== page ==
Download this set of postcards to the City of Bellevue, print them out and send them — let them hear from you!

PSE not answering your questions? Let the Utilities Commission know.

We got this timely email from Eastside resident Keith Collins about what you can do when PSE stonewalls or blows smoke on the questions you have asked them about Energize Eastside:

“Greetings neighbors.  Many of us eastsiders are truly energized about PSE’s plan to stick us with a rate increase to build huge transmission lines through our beautiful Eastside neighborhoods for grid reinforcement and power wheeling profits.  For those of you who have been learning about what the true energize eastside project entails, you may have not yet received adequate answers to questions you’ve asked PSE on their energize eastside web site.  If you’ve been stonewalled like a number of us have then it’s time to escalate!   This gentleman would like to hear from you if you have already posted questions to PSE that have not been answered adequately or in a timely manner.  Roger Kouchi with the Washington Utilities and Transportation Commission is ready for you to send your unanswered questions to him at:   Please make sure you indicate when you sent/posted your questions and please include any follow-up PSE may have provided that you deem inadequate.  You can also submit your complaints online at: …or by email at: …or by calling: 1-888-333-9882”

I am sending the WUTC copies of two emails I sent PSE over a month ago that still await replies.

Eastside Citizens Present Their Opposition to “Energize Eastside” to Newcastle Council

In two half-hour presentations to the Newcastle City Council, the first from the Olympus Homeowners Association on July 1 and the second from CENSE ( on July 15, residents who packed the council chambers voiced their strong opposition to PSE’s proposed “Energize Eastside” project. The Newcastle News covered both events in an article in its latest edition at

From the article:

“Keith Hargis, president of the Olympus Homeowners Association, detailed his community’s concerns, while more than 50 neighbors sat in the audience of the council chambers July 1.

“Hargis highlighted health, safety, easement, pipeline and aesthetic concerns with the proposed installation of 230 kilovolt transmission lines along Route M, which goes through Newcastle, and more specifically, the Olympus neighborhood.

“Along the same corridor sits a gas pipeline that supplies jet fuel to SeaTac Airport, and neighbors are worried that construction along it could lead to a disastrous accident, Hargis said.

“He mentioned the 1999 Bellingham pipeline explosion that caused about $45 million in property damages and killed three people.

“’I think for us that are living along that corridor, we’re very concerned with anything that could happen that’s even close to this kind of magnitude of an event,’ he said.”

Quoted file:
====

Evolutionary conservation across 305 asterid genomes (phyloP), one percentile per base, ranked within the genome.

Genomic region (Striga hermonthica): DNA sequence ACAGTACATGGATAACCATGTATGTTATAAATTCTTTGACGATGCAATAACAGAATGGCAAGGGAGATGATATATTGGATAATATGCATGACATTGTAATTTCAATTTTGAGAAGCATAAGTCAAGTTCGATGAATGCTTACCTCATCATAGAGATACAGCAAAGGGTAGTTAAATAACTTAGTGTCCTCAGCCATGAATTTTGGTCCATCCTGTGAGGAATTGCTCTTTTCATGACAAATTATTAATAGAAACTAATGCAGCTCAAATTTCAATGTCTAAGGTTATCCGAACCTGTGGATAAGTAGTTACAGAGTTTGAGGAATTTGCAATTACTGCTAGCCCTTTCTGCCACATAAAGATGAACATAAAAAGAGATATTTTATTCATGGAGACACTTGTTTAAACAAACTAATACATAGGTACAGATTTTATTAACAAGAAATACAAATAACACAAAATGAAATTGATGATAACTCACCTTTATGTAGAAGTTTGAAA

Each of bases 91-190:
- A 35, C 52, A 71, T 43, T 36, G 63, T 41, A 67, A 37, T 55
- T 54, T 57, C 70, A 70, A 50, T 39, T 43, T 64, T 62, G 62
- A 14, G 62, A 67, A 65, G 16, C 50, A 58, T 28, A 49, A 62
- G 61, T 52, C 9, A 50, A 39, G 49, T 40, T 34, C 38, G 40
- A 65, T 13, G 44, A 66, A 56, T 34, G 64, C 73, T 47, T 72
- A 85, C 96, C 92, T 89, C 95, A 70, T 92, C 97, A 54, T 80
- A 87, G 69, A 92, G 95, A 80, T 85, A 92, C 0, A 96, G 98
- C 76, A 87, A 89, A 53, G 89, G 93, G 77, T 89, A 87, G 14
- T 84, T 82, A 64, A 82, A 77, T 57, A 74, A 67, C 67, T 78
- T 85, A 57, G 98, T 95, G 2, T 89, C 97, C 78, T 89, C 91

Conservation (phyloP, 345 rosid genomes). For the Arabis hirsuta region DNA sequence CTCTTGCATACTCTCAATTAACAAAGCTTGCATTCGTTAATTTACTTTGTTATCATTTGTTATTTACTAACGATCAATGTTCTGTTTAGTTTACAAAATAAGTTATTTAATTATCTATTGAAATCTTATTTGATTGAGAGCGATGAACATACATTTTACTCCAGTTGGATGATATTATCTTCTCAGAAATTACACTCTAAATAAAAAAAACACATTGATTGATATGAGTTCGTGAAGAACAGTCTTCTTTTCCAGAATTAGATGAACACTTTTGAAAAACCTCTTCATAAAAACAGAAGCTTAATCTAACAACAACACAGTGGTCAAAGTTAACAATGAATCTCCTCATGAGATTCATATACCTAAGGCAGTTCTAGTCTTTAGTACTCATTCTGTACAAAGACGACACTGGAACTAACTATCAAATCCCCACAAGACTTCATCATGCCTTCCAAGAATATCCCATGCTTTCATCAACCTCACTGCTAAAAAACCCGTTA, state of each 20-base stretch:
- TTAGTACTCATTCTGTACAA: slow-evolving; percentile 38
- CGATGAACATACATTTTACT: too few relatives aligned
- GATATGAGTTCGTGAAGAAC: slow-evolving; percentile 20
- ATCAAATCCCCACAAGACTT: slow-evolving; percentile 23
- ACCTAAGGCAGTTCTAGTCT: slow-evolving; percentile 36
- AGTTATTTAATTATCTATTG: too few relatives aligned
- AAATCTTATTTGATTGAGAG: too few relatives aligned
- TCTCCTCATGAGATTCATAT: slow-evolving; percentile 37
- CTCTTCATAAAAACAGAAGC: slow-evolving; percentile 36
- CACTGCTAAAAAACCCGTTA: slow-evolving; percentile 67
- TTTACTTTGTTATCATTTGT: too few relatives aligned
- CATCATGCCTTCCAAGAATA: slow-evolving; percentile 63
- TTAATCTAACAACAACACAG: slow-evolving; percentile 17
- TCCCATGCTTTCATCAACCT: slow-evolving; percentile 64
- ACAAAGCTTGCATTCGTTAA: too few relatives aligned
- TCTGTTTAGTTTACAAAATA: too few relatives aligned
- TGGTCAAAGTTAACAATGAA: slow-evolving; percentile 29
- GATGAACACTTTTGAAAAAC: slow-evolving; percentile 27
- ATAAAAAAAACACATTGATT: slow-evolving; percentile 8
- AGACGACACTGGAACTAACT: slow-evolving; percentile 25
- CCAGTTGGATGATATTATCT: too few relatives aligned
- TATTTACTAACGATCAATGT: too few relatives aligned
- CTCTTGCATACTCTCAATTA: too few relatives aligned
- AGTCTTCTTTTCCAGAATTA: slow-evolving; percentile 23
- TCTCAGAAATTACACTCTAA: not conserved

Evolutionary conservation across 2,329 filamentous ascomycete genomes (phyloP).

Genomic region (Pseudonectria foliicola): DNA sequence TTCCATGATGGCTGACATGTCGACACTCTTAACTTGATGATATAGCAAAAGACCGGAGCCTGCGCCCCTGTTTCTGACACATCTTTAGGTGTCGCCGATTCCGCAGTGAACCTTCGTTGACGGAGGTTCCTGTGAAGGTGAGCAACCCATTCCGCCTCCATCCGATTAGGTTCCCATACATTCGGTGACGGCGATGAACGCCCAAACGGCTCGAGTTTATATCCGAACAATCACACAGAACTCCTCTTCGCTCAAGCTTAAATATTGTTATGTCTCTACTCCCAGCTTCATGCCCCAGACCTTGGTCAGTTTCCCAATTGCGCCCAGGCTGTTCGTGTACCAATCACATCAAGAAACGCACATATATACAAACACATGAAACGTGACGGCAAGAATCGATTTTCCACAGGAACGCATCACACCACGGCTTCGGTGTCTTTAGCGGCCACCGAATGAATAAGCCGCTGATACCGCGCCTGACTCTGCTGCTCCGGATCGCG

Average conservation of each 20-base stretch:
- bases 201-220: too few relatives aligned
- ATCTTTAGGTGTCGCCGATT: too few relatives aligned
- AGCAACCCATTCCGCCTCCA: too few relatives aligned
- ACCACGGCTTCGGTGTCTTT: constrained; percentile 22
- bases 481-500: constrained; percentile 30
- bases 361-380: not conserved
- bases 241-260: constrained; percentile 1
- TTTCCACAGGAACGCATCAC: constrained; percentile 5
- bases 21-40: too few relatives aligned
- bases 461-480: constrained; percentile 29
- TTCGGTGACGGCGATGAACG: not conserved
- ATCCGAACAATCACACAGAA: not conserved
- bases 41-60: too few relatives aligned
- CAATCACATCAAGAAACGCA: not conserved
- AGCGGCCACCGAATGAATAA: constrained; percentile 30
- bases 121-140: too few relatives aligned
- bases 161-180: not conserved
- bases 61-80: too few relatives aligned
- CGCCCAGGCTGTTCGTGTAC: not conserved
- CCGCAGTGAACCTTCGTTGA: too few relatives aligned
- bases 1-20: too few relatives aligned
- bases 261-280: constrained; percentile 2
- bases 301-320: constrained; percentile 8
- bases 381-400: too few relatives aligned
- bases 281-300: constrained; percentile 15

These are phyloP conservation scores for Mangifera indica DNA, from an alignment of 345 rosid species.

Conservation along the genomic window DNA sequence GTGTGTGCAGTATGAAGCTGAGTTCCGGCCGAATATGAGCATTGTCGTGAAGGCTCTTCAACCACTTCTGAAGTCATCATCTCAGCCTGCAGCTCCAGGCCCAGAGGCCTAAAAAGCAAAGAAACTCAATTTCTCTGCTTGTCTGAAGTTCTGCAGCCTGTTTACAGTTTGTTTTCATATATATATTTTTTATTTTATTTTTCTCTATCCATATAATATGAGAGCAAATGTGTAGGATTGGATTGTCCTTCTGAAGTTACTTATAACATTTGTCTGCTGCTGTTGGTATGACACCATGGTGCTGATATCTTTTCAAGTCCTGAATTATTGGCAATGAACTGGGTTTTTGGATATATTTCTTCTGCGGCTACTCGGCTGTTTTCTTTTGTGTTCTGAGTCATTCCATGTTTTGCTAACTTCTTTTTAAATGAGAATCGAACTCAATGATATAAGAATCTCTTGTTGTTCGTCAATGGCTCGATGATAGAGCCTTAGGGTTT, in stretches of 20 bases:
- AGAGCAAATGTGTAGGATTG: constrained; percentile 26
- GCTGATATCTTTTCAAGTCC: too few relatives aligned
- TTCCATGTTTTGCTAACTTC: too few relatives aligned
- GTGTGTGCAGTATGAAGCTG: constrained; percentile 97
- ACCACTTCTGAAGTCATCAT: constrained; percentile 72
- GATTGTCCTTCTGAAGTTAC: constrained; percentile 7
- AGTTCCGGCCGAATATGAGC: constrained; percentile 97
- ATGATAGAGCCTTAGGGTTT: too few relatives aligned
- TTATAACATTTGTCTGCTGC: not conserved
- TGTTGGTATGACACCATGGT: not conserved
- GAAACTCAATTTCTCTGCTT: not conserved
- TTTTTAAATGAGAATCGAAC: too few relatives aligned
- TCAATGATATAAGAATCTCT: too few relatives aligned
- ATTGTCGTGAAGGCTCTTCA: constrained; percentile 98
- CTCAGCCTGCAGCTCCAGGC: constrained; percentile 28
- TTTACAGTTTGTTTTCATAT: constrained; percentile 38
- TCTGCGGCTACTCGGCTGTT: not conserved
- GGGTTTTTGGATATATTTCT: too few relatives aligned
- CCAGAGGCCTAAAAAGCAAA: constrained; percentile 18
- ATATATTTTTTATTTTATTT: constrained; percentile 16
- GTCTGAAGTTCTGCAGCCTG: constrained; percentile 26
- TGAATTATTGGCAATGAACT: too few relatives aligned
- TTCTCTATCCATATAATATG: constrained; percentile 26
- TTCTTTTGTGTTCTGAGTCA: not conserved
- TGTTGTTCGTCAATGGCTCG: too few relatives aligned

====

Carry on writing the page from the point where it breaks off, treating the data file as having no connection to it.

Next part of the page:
* * *

“O’Donnell and Marsh [from CENSE] challenged PSE’s projections that electricity demand is growing at an annual rate of 2 percent. Marsh said that demand has actually been flat or declining, both on the Eastside and nationally, for at least the past six years, even with population growth.

“He added that a Bellevue study anticipates a rate of growth that is less than half of PSE’s projections.

“O’Donnell said he acknowledged the need for PSE to provide reliable power, but argued, ‘there are better ways to do it than industrially blight our neighborhoods.’”

CENSE Makes Its Case to Newcastle City Council

To a standing-room only crowd of Newcastle residents at the Newcastle City Hall, CENSE marshaled its arguments to the City Council why PSE’s proposed project can be safely delayed at least 4 years and probably much more, and the council should support efforts in Bellevue and elsewhere to hire an independent third party expert to investigate whether the project is needed and what reasonable alternatives exist.

Don Marsh of CENSE made the chief presentation with PowerPoints, one of which contains this powerful graphic questioning whether Eastside demand has plateaued and drastic increases in wattage are at all necessary:

Screen Shot 2014-07-16 at 12.51.42 PM

This flat-lining of demand parallels the national trend, as indicated in this graph from a Barron’s article at

Barron's national peak 2006

From the article: “US power consumption peaked in 2006 (red line), approximately in line with the peak in the US housing market, and the trend line has flatlined since.”

Here is CENSE’s press release summarizing the presentation, which was scheduled for 30 minutes but which wound up, following several questions from council members, to be 90 minutes in duration: